Checkmate in Chess: From Beginner to Intermediate | Matt Nunbhakdi | Skillshare

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Checkmate in Chess: From Beginner to Intermediate

teacher avatar Matt Nunbhakdi, National Chess Master and filmmaker

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Taught by industry leaders & working professionals
Topics include illustration, design, photography, and more

Watch this class and thousands more

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Taught by industry leaders & working professionals
Topics include illustration, design, photography, and more

Lessons in This Class

8 Lessons (40m)
    • 1. Introduction

      0:48
    • 2. Project

      0:25
    • 3. How to Checkmate

      6:35
    • 4. Visualization

      6:11
    • 5. Discovered Attacks

      6:50
    • 6. Sacrifices

      8:28
    • 7. Checkmate Patterns

      10:17
    • 8. Conclusion

      0:32
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About This Class

Description 

In this class, I'll be guiding you through how to checkmate in chess! Along with introducing you to other important chess concepts:

What this class covers

1) How to Checkmate in Chess

In this lesson I guide you through the basics of checkmate and the 4 questions you need to ask yourself when determining checkmate.

2) Visualization in Chess

In this lesson we go over the skill of visualization and looking ahead in chess. I cover how to accurately visualize positions, how to calculate ahead, and exercises you can do to improve your visualization abilities.

3) Discovered Attacks

In this lesson we go over the tactical theme of discovered attacks in chess, which is an important concept that is a necessary tool in any competitive chess player's arsenal. 

4) Sacrifices

In this lesson we go over sacrifices in chess, including how to look for Forcing Moves, using your imagination, and double checking moves before you play them.

5) Checkmate Patterns 

We end the class by going over 12 important checkmate patterns in chess. All of which incorporate the themes covered in the previous lessons. 

About Me

I'm a National Master in the United States Chess Federation! I started playing chess seriously at the ancient age of 15 and within five years achieved the National Master title, largely through self-study and playing online. Although I've also had the immense privilege to train with several Grandmasters including GM Gerhard Schebler from Germany and GM Avetik Grigoryan from Armenia.

I only started training with GMs once I reached expert but before then my road from beginner to 1900 elo was almost completely through self-study. Because of this, I'm very familiar with the obstacles a beginner can face when first learning the game. I also coach extensively online, and have helped both kids and adults improve their game.  

You can find my US Chess Federation profile here: http://www.uschess.org/msa/MbrDtlMain.php?16598044 

I'm always happy to help others improve their game so you can contact me here with any questions: [email protected]

I hope you enjoy/enjoyed the class! 

Meet Your Teacher

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Matt Nunbhakdi

National Chess Master and filmmaker

Teacher

Hey! My name is Matt Nunbhakdi I'm a National Master in the United States Chess Federation (USCF), but representing Thailand in the World Chess Federation (FIDE). I currently coach chess part time and have taught students ranging from kids to adults at all levels. In addition to chess I am also very passionate about filmmaking and photography!

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Transcripts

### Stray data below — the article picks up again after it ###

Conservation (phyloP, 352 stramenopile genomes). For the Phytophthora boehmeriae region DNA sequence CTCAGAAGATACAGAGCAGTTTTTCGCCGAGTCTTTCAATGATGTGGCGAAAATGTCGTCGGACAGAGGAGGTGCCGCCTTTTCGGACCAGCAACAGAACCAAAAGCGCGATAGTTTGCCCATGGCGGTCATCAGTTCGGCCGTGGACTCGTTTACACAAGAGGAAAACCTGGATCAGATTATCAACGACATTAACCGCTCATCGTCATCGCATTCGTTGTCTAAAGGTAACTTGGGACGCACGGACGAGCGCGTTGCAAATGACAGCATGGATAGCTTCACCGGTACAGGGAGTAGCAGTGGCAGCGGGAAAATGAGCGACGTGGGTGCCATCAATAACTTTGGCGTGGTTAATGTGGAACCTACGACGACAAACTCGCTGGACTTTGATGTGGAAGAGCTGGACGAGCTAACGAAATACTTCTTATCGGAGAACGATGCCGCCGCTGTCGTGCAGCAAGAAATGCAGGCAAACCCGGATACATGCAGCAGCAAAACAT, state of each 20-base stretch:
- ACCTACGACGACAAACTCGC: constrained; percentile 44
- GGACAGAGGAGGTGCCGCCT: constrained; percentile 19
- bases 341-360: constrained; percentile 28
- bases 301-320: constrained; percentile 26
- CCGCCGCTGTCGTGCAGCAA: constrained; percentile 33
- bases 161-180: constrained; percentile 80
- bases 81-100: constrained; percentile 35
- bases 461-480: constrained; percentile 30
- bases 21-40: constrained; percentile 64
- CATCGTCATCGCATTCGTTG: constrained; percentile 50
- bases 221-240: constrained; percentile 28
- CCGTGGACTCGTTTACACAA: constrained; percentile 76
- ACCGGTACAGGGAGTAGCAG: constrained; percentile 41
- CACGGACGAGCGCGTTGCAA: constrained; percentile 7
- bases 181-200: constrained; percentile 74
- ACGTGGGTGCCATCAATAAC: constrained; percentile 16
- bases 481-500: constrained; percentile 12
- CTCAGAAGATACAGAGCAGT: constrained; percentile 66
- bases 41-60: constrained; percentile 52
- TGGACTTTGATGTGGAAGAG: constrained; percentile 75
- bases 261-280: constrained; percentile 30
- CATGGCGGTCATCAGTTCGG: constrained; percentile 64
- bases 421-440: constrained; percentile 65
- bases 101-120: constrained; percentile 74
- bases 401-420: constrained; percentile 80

1. Introduction: My name is Matt. No Packy and I'm a national master in chess. I've taught Justin schools as well as online and have competed in tournaments around the world and have had the pleasure to train with several grandmasters. In this class, you learn how to checkmate the king and also important themes such as discovered attacks and sacrifices. All you'll need to know before the lessons is how the pieces move, how much they're worth and how they can protect and attack each other. This class is geared towards chess, beginners and amateurs who want to improve their check mating and tactical skills. Chess can improve critical thinking and decision making skills, as well as provide a mentally fulfilling activity that can be played anywhere. By the end of this class. You'll be better equipped to spot not only fundamental checkmate patterns but also winning chess tactics when they occur in your games. 2. Project: Each lesson is accompanied by PF of puzzles related to the lesson. Solving puzzles is one of the best ways to improve it. Chess. Since it's all about pattern recognition, make sure to follow the key points off the lessons as they'll come in handy. When you do the puzzles, all you will need to know before the lessons is how the pieces move, how much they're worth and how they can protect and attack each other. 3. How to Checkmate: in this lesson, I'll be taking how to checkmate in chess. So firstly, we have to define some terms. The first this check. So check is defined as when the king is attacked but can escape. The second term is checkmate. Checkmate is defined as when the king is in check but cannot escape. Both of these terms are very important in understanding what checkmate is so for. Check me toe work. We have to ask ourselves four questions. The first is is the king and check the second is can the king move out of check? The third is cabinet piece giving check be captured and the fourth is Can the Chechnya blocked if the answer is yes to the first question and no to the last three than it is. Checkmate. So whenever you check the king and chest, you always have to ask these four questions in order to determine whether checkmate works or not. Let's take a look at this first position here. So here, Why can play a move light queen to f seven. Check. Now we have to ask ourselves the questions. The first is is a check, and the answer is yes. It is checked because the queen is attacking the black King. And I want to note with this first question that it's very important if the answer is yes or no. Because if it's not check, then there's no point asking the rest of the questions because it's not check. But in this case, it is check. So now we have to ask ourselves the next questions. So the next one is Can the king move out of check? And the answer is yes. The blacking has an escape square on D eight. So in this case, this is not checkmate because the king can escape to the square on D A. So here White could play a move like queen to you. Seven. Check with this move we have to ask ourselves the questions. So the first is is the king and check. The answer is yes. The king is in check. The second question is, can they came? Move out of check so the king cannot move out of check. All of these squares are controlled by the White Queen. Can the peace giving check me captured? So in this case, the peace giving check can be captured. The queen is not protected by any peace. Therefore, the king can eat it in the following position. White can play Queen T seven check, and this is check because the queen is attacking the king. The king cannot move to any square since the Queen control of D eight d seven F seven and eight And at first glance, it may appear that black not captured a queen since the night is protecting it. But actually blacks night on C six is also controlling the square on the seven, which the white Queen is currently on. So black and play night takes you seven. So, in fact, 27 does not checkmate because black can capture the queen, which is giving check. This means that you should be aware of what squares the opposing sides pieces control in the following position. White can play move like broke t six check and this is check. Since whites Brooke is attacking blacks king and at first glance it may appear like black skin cannot move anywhere. So black skin cannot go to d eight. The rook on D seven and the knight on F seven are controlling that square. The Black King cannot capture the knight on F seven, since the 27 is protecting the night but actually black and move and capture a piece at the same time by playing King 67 on black and capture the work on D seven. Since it's not protected by any white pieces. So in fact, the work on the seven is a piece that is not giving check but happens to be a piece that black can capture and get out of the way at the same time. In this next position, White can play a move like queen to G a check. So again we have to ask ourselves. The four questions is a check? Yes. The kings in check can became move out of check. No, the king cannot move out a check because the white King controls all of these squares. And the King has checked along this eight. Frank, Can the peace giving check be captured? No, the Queen cannot be captured. There was nothing controlling that square. Can the check he blocked? The answer is yes, because actually the work can swing down to this square by playing looked at F eight and therefore, this is not checkmate because the rook can block the check. So here. Why? It can play a move like queen T seven is a check. So yes, it does. Check. The King is being attacked by the White Queen. Can the King move out of check? The answer is no, that the queen is controlling all of these squares. The third is can the King capture the queen? So in this case, No, because the night is actually protecting the queen and the fourth is can the check he blocked in this case, it cannot because the queen is right next to the Black King. Therefore, because we asked these four questions, we can determine that this is checkmate. Stalemate and chest is when one side has no legal moves. And this can usually occur when the king has no legal move in the following position. If White would have played queen to see seven, White would be controlling a seven b seven and B eight. All of these squares around the Black King. But the Black King himself would not be in check. And so since Black has no legal moves, this is still mate. And you'll notice that the pond on H four also has no moves. It can't go to H three because the white pawn is there. Stalemate is a draw because in chest you can't pass a move. You always have to play. And if you can't play any moves that the game has to end and if it still made, that ends in a draw in the following position. If why would play the same thing queen to see seven. This may appear at first to be still mate. It's the same position of the queen, and the Black King has no legal moves. But Black, in fact, has one move black and moved upon on H five to H for. And in this case, if need be white can checkmate black with Queen A seven. Checkmate. So we've still made it supported to be aware off all of the pieces on the board and their possible moves With checkmate, you always want to ask yourself the same four questions before you make the move is a check can make a move out of check. Can the peace giving check be captured? And can the Czech people up To test your knowledge, you can download the corresponding pdf, which contains a series of puzzles designed to test your knowledge on check mating and chess. And at the back of the pdf, you will find the solutions to the puzzles. If you feel like something's air so not clear, you can always we watch the video and then do the puzzles in order to reinforce your knowledge. Once you're comfortable with how to checkmate in chest, you can move on to the next video. 4. Visualization: in this lesson are becoming the skill of visualization and chest in chess. Visualization is ability to imagine the position of pieces on a chessboard. An important part of visualization and chest is the ability to name the squares on a chessboard. Since this gives the game context, Chess is played on an eight by eight board. The squares, running vertically are known as files on the ones running horizontally are known as ranks. There are eight ranks and eight files. Files are called by letters in the English alphabet, so running from the A file to the H file and ranks or called by numbers. So this would be the first wreck, and this would be a frank to name a square and chest, you call it by the filed letter, followed by the rank number. For example, this square would be E four, since it's on the e file, and the four frank on important skill and visualization and chest is being able to imagine the chessboard in your head. A good exercise is a start off with the four squares in the center of the board before D for D five and E five, and then slowly expand those squares until you feel the entire chess board, and being able to distinguish which squares are light and dark is also a good step towards improving your visualization. For example, before is a light square and D for is a dark square. Being able to close your eyes and visualize this in your head is an important skill in chest visualization is essentially imagining the piece on a new square in the following position. Whites Queen is on F two, but once White takes the queen on F five, the Queen on F two will now be on F five and blacks Queen will no longer be on the board, and white screen will no longer be on F two. So context at five. And being able to see this position your head while you are actually looking at this position on the board would be an example of visualization. It's also important to note what squares apiece used to control and what squares and now controls, for example, why it was controlling the second rank in this case. But since White captured the Queen an F five, the blacking can now go to a two and B two so blacks came can escape off the first rank. Also, when white captured the queen on F five white put the black King in check. Since the white Queen is attacking the blacking. So now the difference in the position of that black now is obligated to move out of this check. In this position, the White Queen is attacking the night on e six and the RUK on C two. If the white Queen captures the look on c two, you might notice that the White Queen is no longer defending the D foursquare. So now that the White Queen captured the work on C two, this opens up the opportunity for Black to fork the white Queen and King with 90 d four check, Then after Kindy five, the night can capture the queen on C two and the game is the draw. So being able to see this position and following tactic in your head while you're actually looking at this position on the board is an example of using visualization to reduce your blunders in chess. You also want to be aware of what squares are safe and what squares are not safe. For example, in the following position, there were gonna be seven controls, a seven frank and the be file. So if it's white to move, white special can't really go to be three and f seven, since the work is controlling both of those squares. So in deciding where the bishop could move, we can determine that the bishop probably doesn't want to go to the squares. But squares like E six see for a two are are safe. In addition, the blacking controls G eight, so G A could also be determined as a square That is not safe for the bishop to go to, however, think that's white. To move White can just capture the work on B seven, being able to ask yourself what changed in the position? What squares I now controlling what squares used to control is an important skill and visualization. So here the work was blocking the bishops control of the square on a eight. But now that the bishop captured the work on the seven, now the bishop controls a eight. Being able to be aware of this change in the position is an important step in improving your visualization and chest. A good exercise to improve visualization and chess is to calculate how many moves it would take a piece to reach a square. For example, A good question asked in this position is how moves would have take this night of H one to reach eight square and then setting into something aboard and trying to imagine how many moves it would take is a great exercise. So, for example, it would say 12 three for 56 moves for the night to reach eight. But being able to see this sequence on the board in your head before you actually playing out is an important exercise for improving visualization. Another useful exercise for improving visualization is to set up pieces on a chessboard, for example, like a disposition, and then remove those pieces, then try to place those pieces where they used to be. Maybe you can take a picture of the board or take a screenshot, and then with the pieces off the board, and with the empty board, you can start placing the pieces where you remember them. We're visualization. You want to be able to imagine a piece on a new square. You want to consider what squares are safe to be on and what squares were not safe. Ask yourself what squares apiece used to control and what squares it now controls and how that changes the position. Some good exercises for improving visualization is to practice naming the squares on the chessboard. You can also close your eyes and visualize the chessboard in your head, and you can set up a position where you can think about how many moves. It may take a piece to reach a particular square, and you can also try setting up pieces on a board from memory. To test your knowledge, I've created a downloadable PdF, which contains a series of puzzles based on visualization and chest. And at the back of the pdf, there will be this oceans to the puzzles. If something's air so not clear, you can always we watch the video and then take a go with the puzzles. And then, once you feel comfortable enough, move onto the next video 5. Discovered Attacks: in this lesson, I'll be going over discovered attacks and chest. A discovered attack is when a piece is moved to reveal an attack on another piece or square in the following position. White has a discovered attack. Why can play move like bishop to be six Check. And even though the bishop is not checking the king itself actually the work on the one is the one checking the king. So the bishop is opening up the attack for the RUK when before their work was obstructed by the bishop on e three. Since the bishop moved to be six, this opens up the works attack on the King. However, why can also attacked the King with the bishop as well. So why can play Bishop to C five check and this is known as double check. Since both the bishop and the work are attacking the king in the following position, why can play double check as well by playing bishop to C five Check. So here both the bishop on C five and the work on the one are delivering check and you may notice that the night is attacking the RUC. Anyone and the bishop on C five but can also swing T five to block the check. But it actually can't do any of these moves because the check is coming from two directions . So in cases, a double check the king has to move out of the check. The pieces giving check can't be captured because you can't capture two pieces in one move in chess, and they're coming from two directions, so there's no way to block a check, which is coming from two directions. So the only choice for double check is to move the king, for example, two d seven. In the following position, White can use a discovered attack to win material and defend a piece. Why can try to win the Queen by playing bishop to D to check. And now this opens up the attack for the work on the one on the King on E eight and also attacks the Queen on a five. And there's no way for Black to save the Queen Black and play queen. The five check but the work and just captured the queen on the square. However, if White were to try a different way of trying to win the Queen by playing bishop to be six . Check in the following position. Actually blacken. Just capture the work on anyone. So here, Black and get out of the attack from the bishop and also capture the peace giving check at the same time accomplishing two tests. So it's very important that White played bishop to D to Because here the bishop is blocking the connection between the queen and the work, revealing the check on the king by the work on anyone but also attacking the Queen. And the Queen has no opportunity to capture the bishop because the King is in check and the queen cannot capture the 21. So say black plays came to D seven and then we can just capture the Queen 85 and then win material in the following position. You may notice that the white king is under checked by the queen on e five, but White has a very nice counterattack. You may notice that the queen would be checking the king if it wasn't for the work on G four. So this presents the opportunity for a discovered attack. So here, why can block the check by playing look t four check revealing the attack on the King by the Queen on H three and black cannot capture the work on the force since the Black King is in check. So black has to move. The queen cannot block the check by playing queen to have five. Because the work is actually pinning the queen that the King. So the king has to move to say King D five and then we can just capture the Queen and we would have a queen versus work and game, which is winning for the slide with the queen. In this case, we can use a discovered attack as a defensive, toured a block, a check and also win material at the same time. The following position is an illustration of how discover attack can be used as a defensive tool and to counter attack. So here you may notice that the Black Queen on D one is checking the White King on B one, and black has two queens here, So black is up material, but white actually has a very strong counterattack. So what I can do is why can capture the queen on D one and at the same time, attack the queen on the one and check the Black King on the six with the bishop on. See a Now the blacking has to move, say, to F six. And now why could just capture the Queen on E one and win the game? This position went from black having to Queens to having no queens. And this goes to show how powerful discover attacks could be as a told it offend and to counter attack. Discovered attack is not only limited to the king, it can also be used to win material. In the following position, you may notice that Black has an extra queen, so there are up material. But White can level the playing field by playing Bishop takes a seven by playing Bishop takes a seven white reveals attack on the E six night by the RUC on e two. And there's no way for Black to move the Queen and defend the night at the same time. So blacks best move is probably to capture the bishop. And after black captures the bishop, we can capture the right on e six. And here, even though Black has a queen and upon we have three ponds and night in the work for those pieces. And that's considered pretty good compensation in the chess game. Not to mention the fact that our king is also pretty safe on this square being shielded by thes ponds. The following position shows how discover attack can be used to threaten squares and checkmate. So here you may notice that the bishop on D two is blocking the Rooks attack on the black work on D eight. So what White can play is white can play bishop to 86 and here White is threatening. Checkmate on G seven with the queen, since the bishop is controlling that square. But what is also threatening to capture the work on D A, since it's only protected once by the work on aid. But it's attacked twice by the rook on D one and the Queen on F six. So now Black is not able to deal with both of these threats. Black can try to stop mate with Queen to a one, but here white can play looked 68. I'm look tasty eight and then queen takes ta checkmate, and this is back rack mates. Since the King cannot go to G seven Because the bishop on 86 controls that square note that Queen G seven check doesn't work because the black Queen is still controlling that square. So the black you just captured the Queen Bishop takes and then King takes. And in this position, black is up material. Another try is black and played queen two D four to still try to control this square. But the rook is controlling the square. So the working just captured the queen. And checkmate is unstoppable here because if night takes, then we can still play Queen 87 mate. So Bishop Page six is an example of how discover attacks can be used to threaten squares and check me if I discovered attack involves a king. It is also known as discovered check. I discovered attack is an important part of double check, which is when two pieces check the king at once. In cases of double check, the king has to move. Discovered attacks can also be used for defensive purposes. Discovered attacks don't always have to check the king, but can also be used to win material and to threaten squares and checkmate. To test your knowledge, you can download the corresponding pdf, which contains a series of puzzles related to discover the tax and chest. And at the back of the pdf, there will be the solutions to the puzzles. If you're still not clear about some things, you can always we watch the lesson, and then once you feel comfortable enough ticket, go of the puzzles and then you can move on to the next lesson. 6. Sacrifices: in this lesson will be going over sacrifices and chess a sacrifices when you give away a piece either twin material for a checkmate and or a better position in a chess game. You always want to be on the lookout for forcing moves, forcing Movsar checks, captures and attacks in that specific order in the following position, White has a very nice forcing move that can lead to checkmate. White can play Queen takes h six check. And now the only option for Black to get out of this check is to capture the queen. Night takes 86 and then right takes h six Checkmate. And this is checkmate because the rook on G one is blocking the King's escaped off the H file and the work on H six is the one delivering mate. So in this following example, white sacrifice their queen in order to achieve checkmate. Imagination is very important in chess. That's why we do puzzles to train ourselves, to look for moves that would otherwise remain invisible to the naked eye. In this position, White has a very nice sacrifice that can lead to forced checkmate. So here, why can actually sacrifice their queen with Queen A G A check. And now this is a forcing move because it's a check and the king can't capture the queen because the night on H six is protecting it. So the RUC cast to capture the queen. This is the only way for Black to get out of check. But once they were captured the queen. Now the work no longer controls the square in F seven. So what I can do is why can play night to f set and checkmate, and this is known a smothered mate. And it's called that because the king is smothered by their own pieces on G 787 and G eight . So the following is an example of how a sacrifice can be combined with knowledge of a check mating pattern. In this case smothered mate. In a chess game, you always want to recognize weaknesses in the opponent's position. That way you can identify what tactics you may have at your disposal in the following position. Black has a week. A prank. The king is not able to escape to F seven G seven or 87 because it's ponds are there. So actually, this presents the opportunity for right to deliver. Checkmate. So the square on E eight is controlled twice, but a queen on E two in the work on the one, we say that they form a battery on that square, and it's only defended once by the RUC on B A. So actually, this presents the opportunity for White to checkmate black by playing Queen THX. And this is a forcing move, since it's a check and it also sacrifices the queen. But after work takes E eight whites working, capture blacks, work and deliver background, check me in this example. By recognizing the weakness of the background, White was able to sacrifice their queen to deliver checkmate. Sacrifices can occur as early as in the opening. The following sacrifice and checkmate is known as legals mate. So White plays before you. Five night of three 86. This is known as the Philidor Defense 93 Bishop G four, pending the F three night to the Queen on the one bishop to C four a six. So after a six, we have to take a moment to look at the checks, captures and attacks in this position. The first thing we have to look at his bishop takes F seven and this may seem like it's plundering the bishop, but it's important to consider moves that may even seem impossible. After King takes F seven and might take C five, The pond can just capture the night. And after the queen takes the bishop on G for the Black King is kind of weak. But why? To still down a piece And white doesn't have enough pieces developed to justify an attack. So Bishop takes f seven doesn't really work here, However, with night take C five white sacrifices the night and the Queen on d one. But if the bishop takes the queen on the one now, White has a very nice checkmate. Why he captured upon it f seven. And now the King only has one square, he seven q 97. And now I can bring the other night into the game with Knight to d five. Checkmate and the blacking finds itself caught in admitting that constructed by the two nights and the Bishop Okay, so black can't really take the queen How bout of black captures the night. Then we can just capture their bishop And now white is up upon and is ahead and development . So white is winning in this position. So night takes E five is an example off sacrificing the queen in order to achieve checkmate . But the important thing with sacrifices is to make sure that they work because in the case of Bishop takes f seven, this didn't work, and why just ended up losing material. So you have to prove something by analysis before you commit to it. The following sacrifice actually occurred in a game played between Richard ready and severely tried to cower in 1910. The game started before C six. This is known as the karaoke on defense de four D five. Might see three. Do you take C four night takes you for a night of six and queen of the three. So developing the queen, uh, possibly hinting at castling Queen Side and Black Lady five. This appears to give away upon for free, but you'll see how black and win it back quite quickly. So after d take C five Black place Queen a five check which forks a king on e one and a pawn on e five. So black is able to capture the pond back Bishop T to blocking the cheque. Qui takes 35 Now Black is attacking the night on the four Where if their queen and there a knight on F six But now white actually castle inside, seemingly giving away this night for free. But this night is not really free Because of the Queen takes tonight on before than White can play works you one which skewers a queen to the king and forces the wind off the Black Queen. If black takes the night with their night, then white actually has a very nice sacrifice. Why can play Queen two D a check? And this is a forcing move. It's a check. And if the king captures the queen, which is the only move, then why complete Bishop G five check, which is a discovered attack for the work on the king and a double check as well. So in cases of double check, the king has to move, Say Black goes to e eight on White can deliver mate on d eight with Brooke D. A checkmate on the king can't capture the work and can't go to e seven because the bishop is protecting the RUK and controlling e seven and of the King goes to see seven than White can deliver mate with Bishop to D, A checkmate and the rockets protecting the bishop. And the work is also controlling the defile. And ironically, the black came Can co two be 78 or C eight, because they're obstructed by their own pieces. So in this case, Queen the D. A. Is an example of a sacrifice in order to lure the king to a specific square. Recall this a decoy and chest. But Queen a date is also forcing move. And by playing this forcing move, we can get black into a force check. Made sacrifices can also be used as a defensive tool. So in the following position, you may notice that White is up a queen and what is threatening Check made in many ways. Queen B 7 27 28 But it's black to move in. Black has a very important defensive resource here, black and actually play. Look to a six check, and now Black is attacking the King and the Queen, so whites only moved here is probably captured. The RUC. If white moves the king than the work and just take the queen, and this is the dead wrong. However, if White captures the work on a six, it's stalemate. The black king is not in check, and all of the squares around it are controlled by the white pieces. So black doesn't have any legal moves in this position. In this case, route to a six check forces a draw because it forces white to put black into stalemate. So worked a six is an example of fusing sacrifices as a defensive tool. And this goes to show that sacrifices can be used to not only attack but also to defend in any position you want to look for forcing moves, checks, captures and attacks in that order. Nothing is more important than checkmate, even if it means sacrificing multiple pieces. Would you have to make sure that the sacrifice works before you play it? Sacrifices can also be used for defensive purposes. To test your knowledge, you can dollar the corresponding PdF, which contained the SYRIZA puzzles related to sacrifices in chess and at the back of the pdf. There will be the solutions to those puddles if something's air, so not clear you can always we watch the lesson and then once you feel comfortable enough, you continue going the puzzles and then move on to the next lesson. 7. Checkmate Patterns: in this lesson will be going over check. Mating patterns and chess pattern recognition is the conscious and or subconscious memorization of different tactical and strategical ideas and positions in chess. The following check made pattern is known as Swallow's tail mate. In the following position, White can deliver a checkmate by plane queen to G six. Checkmate, and the King can't capture the queen, since it's protected by the RUC on a six. But the most important thing is that the Black King can't retreat to Steph eight or two hh because its own pieces are there. So that's why this checkmate is known. A swallows tell May, since blacks own pieces obstruct its escape to the back diagonal squares. The next check made pattern is known as Anastasios made, and it's characterized by the use of the night and the rook to deliver check made. So the first move here for White is 97 Check and now the blacking only has two square to go to H seven and H A. If Lycos, too a J than White can play broke two h five checkmate, and this is made since the king is checked along the H file, and the king can't escape to G eight since the night on the Seven controls that square. And it's the same thing. If the black King goes to 87 White can deliver made All the same, we've looked Age five check and The Night on E seven plays a very important role by controlling G six and G eight. So this would be Anasazi US mate, and it's almost like a back crack mate, except that it's curing along the H file. The side of the board. The next check made pattern is known as Black Birds mate, and it's characterized by the use of the minor pieces to deliver checkmate, typically the two bishops and a knight. So in the following position, White can play bishop to H seven check mate, and this is made. Since the Black King can't capture the bishop. It's protected by the night on G five, and the squares on H A N G seven are controlled by the Dark Square bishop, and it's important to note that black can't go to F eight since their own Brooke is there. And also F seven has a black pawn on it, which prevents the Black King from escaping there. Not to mention that the night on G five also controls F seven. And this check made probably arose because blacks king side could be considered weak. Thereupon, on 86 is isolated, and we could say that they have weak, dark and light squares. The following checkmate is known as BoDeans, mate and is characterized by the use of typically two bishops to deliver mate. So here we can see that the position of whites king is quite weak. There are several weeks lights and dark squares around the King, and actually this presents opportunity for black and checkmate the white King biplane Bishop to a three checkmate. And here we can see that the darks Great Bishop is delivering mate along the A three to see one diagonal, and the lightsquared Bishop is controlling C two and be one. The only escape squares for the white King. And so the two bishops work together to deliver checkmate here, and the two bishops, otherwise known as the Bishop. Hair are very powerful combination in the chess game, since they can control both the light and the dark squares. The following checkmate pattern is known as Damien knows made, and it's characterized by the pond or a bishop on G six and the weak light squares around the king or a dark squares so here, White could deliver mate by playing Queen H seven check mate. But even though Black is up material, the combination of the pond, the weak light squares around the Black King and the Queen means that white can deliver checkmate. Here. The following checkmate is known as Greco's made, and it's known by the use of the bishop and the queen to construct a mate around the Black King. So in the following position, why can play queen to H five? Checkmate, and this is made since the Queen is delivering made down the H file and the bishop controls G eight, which is the Black Kings only escape square, so you can see that the bishop is obstructing the Black Kings escape and the queen is delivering mate, and it's important to note that the black pawn on G seven prevents the black came from escaping out of this check mate as well. Why could also play Quinta H for this would be the same result. It doesn't really matter where White puts the queen along the H file as long as it's not on a square like, say, Queen 86 where the queen could be captured and black here is up the exchange Black has a work for whites, Bishop. But the combination of the lightsquared bishop and the weak light squares around the black King and the Queen means that white is able to deliver checkmate. The following checkmate is known as more fees made, and it's characterized by the work and the bishop working together to deliver checkmate. So the following position is black to play. And if we look at all of the forcing moves, we see that black has a check and a capture in the same move with rook takes G to check. So now white on Lee has once credit go to H one and now Black has a discovered attack. The bishop would be attacking the king if the work wasn't there. So they're working. Move anywhere along the G files, say to G three and now the world can be captured by three pieces, but it doesn't really matter because the bishop is still checking the King and this is actually checkmate because the check can be blocked, the bishop can't be captured and the king cannot move out of the check. If there were moves anywhere else, say toe like have to, then this doesn't work because the king can still escape to G one. So it's very important for the right to remain along the G file when it moves out of the way in order to prevent the king from escaping to G one. The following checkmate is known as Pillsbury's mate, and it's very similar to more fees, mate. So here we begin with a forcing move. Rook takes G seven check. And now the blacking only has once credit go to. And now you may notice that white has a potential discard attack here so I can actually play. Look to g a check and this is a discovered attack and a discover check and also a double check. Since both the work and the bishop are checking the Black King so black can't capture the bishop because the work would still be checking the black King and Black can play f sex because again the work would be checking the black King so the only option for black and in the case of double check is to move out of the check. So here, black and move out of the check and captured the work by playing King takes G eight, but now the rook on G It was actually a D quite for the work on F one to swing to G one to deliver mate. So after King takes G eight white complaint, look to G one check and now this would be made but black and block with Bishop G two. But now the world can just capture the bishop, and this is actually checkmate, since the work is delivering made along the G file and the king can go to H it because the bishop on D four controls that square. And it supported to know that blacks pieces on F seven F eight and 87 are also obstructing the king's escape to those squares. The following checkmate is known as the hook made or the rook knight and pawn made, and it's known for the night, the pond in the work working together to deliver mate. So here white has multiple checks. So, for example, white could play Knight to f a check. But this doesn't really work because the king can escape out of this meeting. Net King G 8 96 Check discovered attack. But the king can just move. And then after White Place say, broke two F eight than the king escapes. And now why? It's gonna be in big trouble because black has a queen in this position. So White has to look for a made in one here. And actually, why does have a made in one white can play? Look th a checkmate. And this is made since the king can cohere or captured the RUC because it's protected by the night and the king can't captured the night either because it's protected by the pond on h five. So this is known as a hook made because the night almost hooks towards the rook to deliver checkmate against the King. The following checkmate is known as lollies made and lollies made is characterized by the PON or a bishop on F six, which controls a square on G seven. So here white can deliver mate of Queen G seven and this is a very typical checkmate where the King has checkmated along the back rank, and that queen is directly opposite from the king. So this checkmate was possible because of the weak dark squares around the blacking. And this usually is because there's usually Bishop on G seven, which is called a fee and shadowed bishop. And then black probably gave it away, which resulted in these long term, dark squared weaknesses, which allowed White the opportunity to checkmate black. The following checkmate is known as co CEOs made, and it's characterized by the king not being able to escape from the checkmate because of its own pieces. The first move White can play is Queen two h six check. And now Black only has once great ago to G three after King to G three, White can deliver mate with Queen th to check made, and the queen is creating this net around the black king and the black King can't escape to F three or G for it because its own ponds out there. So in this case, White is doing some geometry here. White is swinging the queen up and then back again, and these types of maneuvers where the queen checks the king to construct a mating that are very common. The following checkmate is an example of upon promotion, mate. When upon reaches the back, rank and chest, it could promote to either a queen, a rook, a knight or bishop. But in this case, White has to be quite careful because black has an extra queen. For example, if White captures the night on G eight and promotes to Queen Black and just capture whites queen and then the queen versus Bishop and game is winning for a black. So white has to look for a forcing move here like a check which black cannot respond to effectively. So in this position, why can promote the pond? But why can under promote it to a piece which checks the Black King, for example, if Whitewood or push F eight and then promote the pawn to Queen, the Black Queen could just capture the bishop. So why it has to look for a move which checks the Black King and puts it in checkmate. So what I can do is why can play F eight and then promote the pond toe a night? And this is actually checkmate because the night is checking the black king in the black King can't go to G seven or agent because those squares are controlled by the dark squared bishop and the blacking can code 86 Because the white king is controlling that square and promoting toe a night is the only piece which works in this case. So in positions where you may be losing or down material, forcing moves play a very important part in what you should look for. Because they can lead to very strong tactical counter attacks, like in this case with Knight to F eight and then checkmate. Chess is all about pattern recognition, feed off sacrifices, discovered attacks or a particular mating pattern. To test your knowledge, you can download the corresponding PdF, which contains a series of puzzles related to checkmate patterns and chess, and you'll find in the back of the pdf the solutions to those puzzles. If some things are still not clear, you can always we watch the lesson, and then once you feel comfortable enough with how to do these check mating patterns, you can take ago the puzzles 8. Conclusion: in this class. We went over how to check me, visualizing and looking ahead, discovered attacks, sacrifices and check made patterns with checkmate. Remember to ask yourself the four questions and always keep an eye out for forcing moves in a position. Checks, captures and attacks. Improvement can be made by doing puzzles, studying notable games and playing games and analyzing them afterwards. Feel free to post your solutions to the puzzles I've included as part of the class. I hope you enjoy this class and continue to play this fascinating game.